Iran Issues More Than 1,000 Cryptocurrency Mining Licenses
The Iranian government has reportedly issued more than 1,000 licenses for cryptocurrency mining since it began regulating the industry. A number of large mining farms have set up in the country, but high electricity tariffs have kept many small investors away.
An official with Iran’s ICT Guild Organization, Amir Hossein Saeedi Naeini, has revealed the state of the country’s
cryptocurrency mining industry, the Financial Tribune reported Friday. In an interview with Ibena publication, he said that cryptocurrency mining is a new industry but many people have been attracted to it in Iran. Noting that miners need to obtain a license, he shared:
The Ministry of Industry, Mine and Trade has issued more than 1,000 licenses for cryptocurrency mining in the country.
The official further elaborated, “Our studies show that the crypto mining industry has the potential to add $8.5 billion to the economy,” the news outlet detailed.
Amir Hossein Saeedi Naeini believes that the cryptocurrency mining industry has the potential to help the Iranian economy. However, he explained that the cost of electricity is a major challenge for crypto miners in Iran. While “A number of large and industrial farming mines have been set up,” the official told the news outlet:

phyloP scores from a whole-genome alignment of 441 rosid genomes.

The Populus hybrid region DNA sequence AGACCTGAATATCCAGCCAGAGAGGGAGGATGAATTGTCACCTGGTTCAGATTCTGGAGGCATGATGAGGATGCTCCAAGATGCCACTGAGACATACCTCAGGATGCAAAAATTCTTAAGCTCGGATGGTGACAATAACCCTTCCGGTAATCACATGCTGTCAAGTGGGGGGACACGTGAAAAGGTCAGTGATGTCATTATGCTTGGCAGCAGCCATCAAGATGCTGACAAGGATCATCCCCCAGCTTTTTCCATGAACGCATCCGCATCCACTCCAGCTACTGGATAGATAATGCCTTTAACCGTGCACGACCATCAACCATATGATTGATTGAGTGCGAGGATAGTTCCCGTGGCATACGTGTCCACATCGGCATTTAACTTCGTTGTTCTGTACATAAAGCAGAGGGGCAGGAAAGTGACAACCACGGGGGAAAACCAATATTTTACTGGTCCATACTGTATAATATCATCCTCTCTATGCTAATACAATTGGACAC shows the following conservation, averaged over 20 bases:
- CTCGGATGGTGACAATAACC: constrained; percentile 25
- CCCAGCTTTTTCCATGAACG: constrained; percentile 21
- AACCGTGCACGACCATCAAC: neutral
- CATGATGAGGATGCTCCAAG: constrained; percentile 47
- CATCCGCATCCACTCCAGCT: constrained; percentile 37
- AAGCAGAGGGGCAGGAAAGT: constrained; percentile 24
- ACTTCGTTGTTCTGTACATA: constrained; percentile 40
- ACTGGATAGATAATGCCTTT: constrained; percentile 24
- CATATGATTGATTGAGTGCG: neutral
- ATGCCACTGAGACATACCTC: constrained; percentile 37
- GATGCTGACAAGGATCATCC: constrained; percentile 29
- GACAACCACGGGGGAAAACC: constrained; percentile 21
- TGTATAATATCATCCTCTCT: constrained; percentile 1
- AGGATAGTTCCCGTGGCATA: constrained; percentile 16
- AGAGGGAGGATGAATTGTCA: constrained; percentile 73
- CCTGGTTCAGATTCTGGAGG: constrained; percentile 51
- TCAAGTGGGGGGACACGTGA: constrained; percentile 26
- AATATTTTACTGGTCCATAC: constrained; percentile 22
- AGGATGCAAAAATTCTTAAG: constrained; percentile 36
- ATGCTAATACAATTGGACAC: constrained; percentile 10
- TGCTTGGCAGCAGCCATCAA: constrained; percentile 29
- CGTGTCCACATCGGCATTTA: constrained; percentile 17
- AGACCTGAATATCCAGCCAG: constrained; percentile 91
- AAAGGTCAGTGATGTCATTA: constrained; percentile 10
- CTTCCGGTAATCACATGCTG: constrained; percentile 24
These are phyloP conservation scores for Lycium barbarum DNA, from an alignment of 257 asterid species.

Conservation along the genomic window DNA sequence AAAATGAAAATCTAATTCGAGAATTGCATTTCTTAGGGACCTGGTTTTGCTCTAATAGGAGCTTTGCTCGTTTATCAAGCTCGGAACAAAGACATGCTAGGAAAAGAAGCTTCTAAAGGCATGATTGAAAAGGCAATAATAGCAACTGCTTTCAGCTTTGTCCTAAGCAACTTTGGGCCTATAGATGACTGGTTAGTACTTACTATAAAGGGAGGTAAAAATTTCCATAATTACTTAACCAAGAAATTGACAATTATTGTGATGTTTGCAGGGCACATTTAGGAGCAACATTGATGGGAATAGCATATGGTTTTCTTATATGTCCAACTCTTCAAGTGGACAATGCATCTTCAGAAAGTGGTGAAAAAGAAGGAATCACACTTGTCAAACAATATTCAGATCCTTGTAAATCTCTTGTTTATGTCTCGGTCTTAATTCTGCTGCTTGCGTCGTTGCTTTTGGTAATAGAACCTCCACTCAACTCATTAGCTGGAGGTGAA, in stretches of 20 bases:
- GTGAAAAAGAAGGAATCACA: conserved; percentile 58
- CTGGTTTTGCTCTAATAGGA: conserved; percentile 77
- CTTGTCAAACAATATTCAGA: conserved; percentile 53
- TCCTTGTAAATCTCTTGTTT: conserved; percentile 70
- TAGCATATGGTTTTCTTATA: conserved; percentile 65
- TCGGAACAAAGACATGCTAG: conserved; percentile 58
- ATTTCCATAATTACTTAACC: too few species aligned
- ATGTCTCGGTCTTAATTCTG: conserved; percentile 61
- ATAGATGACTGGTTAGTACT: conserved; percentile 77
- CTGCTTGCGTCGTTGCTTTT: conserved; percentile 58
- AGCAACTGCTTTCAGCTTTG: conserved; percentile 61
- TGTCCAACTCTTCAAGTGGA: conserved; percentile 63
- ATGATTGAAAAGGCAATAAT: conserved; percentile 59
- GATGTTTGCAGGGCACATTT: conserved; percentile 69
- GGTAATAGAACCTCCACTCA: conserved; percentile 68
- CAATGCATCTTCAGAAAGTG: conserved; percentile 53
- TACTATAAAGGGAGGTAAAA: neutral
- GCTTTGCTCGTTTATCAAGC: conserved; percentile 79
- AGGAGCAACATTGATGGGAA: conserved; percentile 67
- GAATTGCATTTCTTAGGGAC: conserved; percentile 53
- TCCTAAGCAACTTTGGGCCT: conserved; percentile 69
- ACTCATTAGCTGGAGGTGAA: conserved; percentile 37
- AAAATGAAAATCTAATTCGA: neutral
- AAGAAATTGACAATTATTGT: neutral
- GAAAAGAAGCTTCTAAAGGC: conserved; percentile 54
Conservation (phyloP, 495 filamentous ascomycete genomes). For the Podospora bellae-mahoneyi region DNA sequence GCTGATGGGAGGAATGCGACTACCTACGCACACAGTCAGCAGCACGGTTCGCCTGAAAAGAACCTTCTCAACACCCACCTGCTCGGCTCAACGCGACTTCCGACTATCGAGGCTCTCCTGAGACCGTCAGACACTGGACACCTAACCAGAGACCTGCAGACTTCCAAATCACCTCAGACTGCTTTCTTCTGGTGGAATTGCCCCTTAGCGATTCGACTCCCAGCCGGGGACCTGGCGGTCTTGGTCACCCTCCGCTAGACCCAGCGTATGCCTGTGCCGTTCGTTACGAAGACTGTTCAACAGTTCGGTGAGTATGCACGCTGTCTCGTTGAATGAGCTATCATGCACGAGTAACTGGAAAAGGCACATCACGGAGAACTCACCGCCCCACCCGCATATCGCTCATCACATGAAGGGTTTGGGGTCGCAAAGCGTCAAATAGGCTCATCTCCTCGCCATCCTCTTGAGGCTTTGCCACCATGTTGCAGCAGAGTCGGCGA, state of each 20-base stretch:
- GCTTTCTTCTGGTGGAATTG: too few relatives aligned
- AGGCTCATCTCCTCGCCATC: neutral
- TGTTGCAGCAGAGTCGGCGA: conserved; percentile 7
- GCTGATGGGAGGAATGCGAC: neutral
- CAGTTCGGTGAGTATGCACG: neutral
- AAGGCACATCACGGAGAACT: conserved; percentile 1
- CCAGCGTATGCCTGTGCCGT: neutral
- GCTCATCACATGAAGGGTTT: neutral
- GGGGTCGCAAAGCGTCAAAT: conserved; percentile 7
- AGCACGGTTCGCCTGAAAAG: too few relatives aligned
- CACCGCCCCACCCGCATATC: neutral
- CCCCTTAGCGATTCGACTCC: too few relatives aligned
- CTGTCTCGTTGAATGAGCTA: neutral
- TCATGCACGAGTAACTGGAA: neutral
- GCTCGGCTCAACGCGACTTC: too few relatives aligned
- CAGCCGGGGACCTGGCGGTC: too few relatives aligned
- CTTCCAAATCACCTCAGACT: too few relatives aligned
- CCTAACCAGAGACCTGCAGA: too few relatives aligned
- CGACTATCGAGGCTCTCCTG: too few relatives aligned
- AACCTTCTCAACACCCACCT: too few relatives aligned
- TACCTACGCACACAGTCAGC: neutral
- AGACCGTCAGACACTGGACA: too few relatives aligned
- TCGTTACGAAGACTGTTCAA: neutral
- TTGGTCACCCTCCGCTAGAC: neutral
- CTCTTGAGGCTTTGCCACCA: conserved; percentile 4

High electricity tariffs plus stringent regulations have made the sector less appealing for small investors.
He opined, “the operating conditions in this industry should not be such that only large capitalists enter the cryptocurrency mining market but that all miners can operate,” emphasizing that modifying the electricity rates and terms could boost the crypto mining industry and generate more revenue.
Iran’s cryptocurrency mining industry has been regulated since last year. The Iranian government officially recognized cryptocurrency mining as an industry in August after months of deliberation, Aljazeera reported on Aug. 4, 2019. Crypto miners must be licensed by the Ministry of Industry, Mine and Trade before beginning their operations.
The recognition of the industry followed a crackdown by various government authorities on crypto miners accused of using subsidized power. In June last year, Iran’s state television reported that the authorities seized approximately 1,000 bitcoin mining machines in two abandoned factories allegedly using government-subsidized electricity. A spokesperson for the country’s Energy Ministry said at the time that these mining machines were responsible for a 7% increase in power consumption.
“The electricity price offered to miners will be equal to the average rial price at which Iran exports its electricity to other nations, or to 70% of the average rial price at which the country ships off its natural gas,” the news outlet explained. Furthermore, the cabinet’s directive states that “Using electricity or natural gas to mine cryptocurrencies is forbidden in peak consumption times,” and calls for the ministry to set peak hours and install a grid of smart power meters. In addition, “using electricity and gas provided at household, agricultural or industrial grades is forbidden and will be met with legal action if found out,” the directive adds.
However, Amir Hossein Saeedi Naeini told Ibena that discussions are underway to set more favorable terms for crypto miners. Meanwhile, Iranian President Hassan Rouhani has been discussing creating a unified cryptocurrency for Muslim countries with leaders of other Muslim nations.